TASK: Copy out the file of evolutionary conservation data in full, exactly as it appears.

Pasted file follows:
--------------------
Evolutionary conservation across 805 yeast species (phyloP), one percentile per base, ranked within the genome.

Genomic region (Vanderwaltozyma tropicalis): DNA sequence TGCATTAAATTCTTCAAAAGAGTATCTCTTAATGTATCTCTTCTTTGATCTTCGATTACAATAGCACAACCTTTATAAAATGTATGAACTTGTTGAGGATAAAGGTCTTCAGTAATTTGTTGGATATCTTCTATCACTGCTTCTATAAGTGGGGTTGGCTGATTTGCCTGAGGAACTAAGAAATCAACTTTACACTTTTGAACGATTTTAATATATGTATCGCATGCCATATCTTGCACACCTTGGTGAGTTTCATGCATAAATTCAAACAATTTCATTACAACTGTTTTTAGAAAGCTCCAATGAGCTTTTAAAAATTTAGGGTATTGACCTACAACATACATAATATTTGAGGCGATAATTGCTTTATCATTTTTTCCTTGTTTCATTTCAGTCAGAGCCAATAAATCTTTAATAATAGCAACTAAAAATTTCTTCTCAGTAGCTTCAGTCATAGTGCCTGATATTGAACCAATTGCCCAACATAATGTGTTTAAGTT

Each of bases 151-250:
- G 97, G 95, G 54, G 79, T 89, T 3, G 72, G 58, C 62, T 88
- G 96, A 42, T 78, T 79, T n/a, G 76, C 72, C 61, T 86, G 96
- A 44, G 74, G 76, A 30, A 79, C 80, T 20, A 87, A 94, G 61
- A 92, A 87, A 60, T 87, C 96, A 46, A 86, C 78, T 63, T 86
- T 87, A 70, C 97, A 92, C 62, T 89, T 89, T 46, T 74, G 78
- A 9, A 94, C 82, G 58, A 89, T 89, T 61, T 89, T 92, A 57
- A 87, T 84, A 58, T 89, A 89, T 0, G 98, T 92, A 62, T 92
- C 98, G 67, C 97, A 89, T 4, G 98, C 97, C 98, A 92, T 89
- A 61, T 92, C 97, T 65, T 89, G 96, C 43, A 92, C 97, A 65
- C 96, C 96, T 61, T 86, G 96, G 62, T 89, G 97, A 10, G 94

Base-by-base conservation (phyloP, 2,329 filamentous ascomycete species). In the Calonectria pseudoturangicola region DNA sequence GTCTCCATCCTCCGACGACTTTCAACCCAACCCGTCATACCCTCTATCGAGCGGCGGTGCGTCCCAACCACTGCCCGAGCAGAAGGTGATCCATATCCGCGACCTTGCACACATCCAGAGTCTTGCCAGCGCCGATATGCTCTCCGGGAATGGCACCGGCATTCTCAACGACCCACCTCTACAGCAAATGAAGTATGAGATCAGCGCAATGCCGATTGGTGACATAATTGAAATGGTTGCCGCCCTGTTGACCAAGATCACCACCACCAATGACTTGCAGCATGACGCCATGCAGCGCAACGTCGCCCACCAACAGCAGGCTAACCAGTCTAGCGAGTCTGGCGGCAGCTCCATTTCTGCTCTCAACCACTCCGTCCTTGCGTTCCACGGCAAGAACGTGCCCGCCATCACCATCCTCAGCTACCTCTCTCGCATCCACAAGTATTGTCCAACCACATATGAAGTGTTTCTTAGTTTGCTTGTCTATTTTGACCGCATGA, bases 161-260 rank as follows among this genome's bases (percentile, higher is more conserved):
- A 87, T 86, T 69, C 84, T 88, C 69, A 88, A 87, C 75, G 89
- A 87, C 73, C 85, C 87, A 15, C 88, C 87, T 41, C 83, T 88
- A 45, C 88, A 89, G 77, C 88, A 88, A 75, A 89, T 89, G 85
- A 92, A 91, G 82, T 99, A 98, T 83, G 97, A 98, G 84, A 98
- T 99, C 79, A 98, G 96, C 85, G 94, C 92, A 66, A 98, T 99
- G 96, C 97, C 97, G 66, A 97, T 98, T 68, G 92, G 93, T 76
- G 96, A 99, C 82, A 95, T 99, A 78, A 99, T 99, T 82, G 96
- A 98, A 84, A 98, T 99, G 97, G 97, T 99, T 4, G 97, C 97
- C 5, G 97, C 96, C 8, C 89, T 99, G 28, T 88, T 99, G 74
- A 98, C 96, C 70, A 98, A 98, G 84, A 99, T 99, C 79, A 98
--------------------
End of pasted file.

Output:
Evolutionary conservation across 805 yeast species (phyloP), one percentile per base, ranked within the genome.

Genomic region (Vanderwaltozyma tropicalis): DNA sequence TGCATTAAATTCTTCAAAAGAGTATCTCTTAATGTATCTCTTCTTTGATCTTCGATTACAATAGCACAACCTTTATAAAATGTATGAACTTGTTGAGGATAAAGGTCTTCAGTAATTTGTTGGATATCTTCTATCACTGCTTCTATAAGTGGGGTTGGCTGATTTGCCTGAGGAACTAAGAAATCAACTTTACACTTTTGAACGATTTTAATATATGTATCGCATGCCATATCTTGCACACCTTGGTGAGTTTCATGCATAAATTCAAACAATTTCATTACAACTGTTTTTAGAAAGCTCCAATGAGCTTTTAAAAATTTAGGGTATTGACCTACAACATACATAATATTTGAGGCGATAATTGCTTTATCATTTTTTCCTTGTTTCATTTCAGTCAGAGCCAATAAATCTTTAATAATAGCAACTAAAAATTTCTTCTCAGTAGCTTCAGTCATAGTGCCTGATATTGAACCAATTGCCCAACATAATGTGTTTAAGTT

Each of bases 151-250:
- G 97, G 95, G 54, G 79, T 89, T 3, G 72, G 58, C 62, T 88
- G 96, A 42, T 78, T 79, T n/a, G 76, C 72, C 61, T 86, G 96
- A 44, G 74, G 76, A 30, A 79, C 80, T 20, A 87, A 94, G 61
- A 92, A 87, A 60, T 87, C 96, A 46, A 86, C 78, T 63, T 86
- T 87, A 70, C 97, A 92, C 62, T 89, T 89, T 46, T 74, G 78
- A 9, A 94, C 82, G 58, A 89, T 89, T 61, T 89, T 92, A 57
- A 87, T 84, A 58, T 89, A 89, T 0, G 98, T 92, A 62, T 92
- C 98, G 67, C 97, A 89, T 4, G 98, C 97, C 98, A 92, T 89
- A 61, T 92, C 97, T 65, T 89, G 96, C 43, A 92, C 97, A 65
- C 96, C 96, T 61, T 86, G 96, G 62, T 89, G 97, A 10, G 94

Base-by-base conservation (phyloP, 2,329 filamentous ascomycete species). In the Calonectria pseudoturangicola region DNA sequence GTCTCCATCCTCCGACGACTTTCAACCCAACCCGTCATACCCTCTATCGAGCGGCGGTGCGTCCCAACCACTGCCCGAGCAGAAGGTGATCCATATCCGCGACCTTGCACACATCCAGAGTCTTGCCAGCGCCGATATGCTCTCCGGGAATGGCACCGGCATTCTCAACGACCCACCTCTACAGCAAATGAAGTATGAGATCAGCGCAATGCCGATTGGTGACATAATTGAAATGGTTGCCGCCCTGTTGACCAAGATCACCACCACCAATGACTTGCAGCATGACGCCATGCAGCGCAACGTCGCCCACCAACAGCAGGCTAACCAGTCTAGCGAGTCTGGCGGCAGCTCCATTTCTGCTCTCAACCACTCCGTCCTTGCGTTCCACGGCAAGAACGTGCCCGCCATCACCATCCTCAGCTACCTCTCTCGCATCCACAAGTATTGTCCAACCACATATGAAGTGTTTCTTAGTTTGCTTGTCTATTTTGACCGCATGA, bases 161-260 rank as follows among this genome's bases (percentile, higher is more conserved):
- A 87, T 86, T 69, C 84, T 88, C 69, A 88, A 87, C 75, G 89
- A 87, C 73, C 85, C 87, A 15, C 88, C 87, T 41, C 83, T 88
- A 45, C 88, A 89, G 77, C 88, A 88, A 75, A 89, T 89, G 85
- A 92, A 91, G 82, T 99, A 98, T 83, G 97, A 98, G 84, A 98
- T 99, C 79, A 98, G 96, C 85, G 94, C 92, A 66, A 98, T 99
- G 96, C 97, C 97, G 66, A 97, T 98, T 68, G 92, G 93, T 76
- G 96, A 99, C 82, A 95, T 99, A 78, A 99, T 99, T 82, G 96
- A 98, A 84, A 98, T 99, G 97, G 97, T 99, T 4, G 97, C 97
- C 5, G 97, C 96, C 8, C 89, T 99, G 28, T 88, T 99, G 74
- A 98, C 96, C 70, A 98, A 98, G 84, A 99, T 99, C 79, A 98